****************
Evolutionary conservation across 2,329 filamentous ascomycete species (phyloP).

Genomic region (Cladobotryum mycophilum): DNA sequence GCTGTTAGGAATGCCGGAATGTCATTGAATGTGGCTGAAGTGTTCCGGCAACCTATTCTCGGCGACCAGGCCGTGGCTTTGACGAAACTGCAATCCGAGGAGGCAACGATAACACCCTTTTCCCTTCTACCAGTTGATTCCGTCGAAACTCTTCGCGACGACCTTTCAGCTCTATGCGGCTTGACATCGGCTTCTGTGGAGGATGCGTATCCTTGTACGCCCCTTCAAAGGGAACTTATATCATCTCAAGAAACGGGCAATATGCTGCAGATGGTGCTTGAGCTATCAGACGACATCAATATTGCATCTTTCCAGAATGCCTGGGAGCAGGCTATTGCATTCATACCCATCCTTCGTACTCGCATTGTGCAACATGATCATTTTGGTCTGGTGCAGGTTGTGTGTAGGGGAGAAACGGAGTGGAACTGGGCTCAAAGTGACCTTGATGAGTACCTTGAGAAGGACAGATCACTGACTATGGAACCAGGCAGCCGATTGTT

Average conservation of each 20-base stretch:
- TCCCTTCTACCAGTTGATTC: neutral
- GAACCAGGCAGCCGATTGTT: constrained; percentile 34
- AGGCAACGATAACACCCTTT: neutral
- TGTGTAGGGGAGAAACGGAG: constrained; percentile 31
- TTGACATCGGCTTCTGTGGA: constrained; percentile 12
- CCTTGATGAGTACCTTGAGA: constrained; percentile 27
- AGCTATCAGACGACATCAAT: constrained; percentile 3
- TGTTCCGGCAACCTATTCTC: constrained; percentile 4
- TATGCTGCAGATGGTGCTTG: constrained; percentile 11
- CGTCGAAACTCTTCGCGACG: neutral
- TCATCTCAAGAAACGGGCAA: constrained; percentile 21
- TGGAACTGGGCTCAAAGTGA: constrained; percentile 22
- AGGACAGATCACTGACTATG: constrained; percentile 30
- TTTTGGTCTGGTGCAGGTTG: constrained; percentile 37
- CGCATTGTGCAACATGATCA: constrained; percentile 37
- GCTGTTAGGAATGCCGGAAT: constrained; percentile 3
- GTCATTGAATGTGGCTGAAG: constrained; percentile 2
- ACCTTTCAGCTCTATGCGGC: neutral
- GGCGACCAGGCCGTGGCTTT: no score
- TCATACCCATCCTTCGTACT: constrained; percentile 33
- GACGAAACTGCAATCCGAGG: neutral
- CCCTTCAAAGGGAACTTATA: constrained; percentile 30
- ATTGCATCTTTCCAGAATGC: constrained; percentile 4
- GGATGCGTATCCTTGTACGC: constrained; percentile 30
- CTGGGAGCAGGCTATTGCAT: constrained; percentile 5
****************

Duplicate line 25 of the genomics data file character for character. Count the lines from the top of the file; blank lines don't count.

- CCCTTCAAAGGGAACTTATA: constrained; percentile 30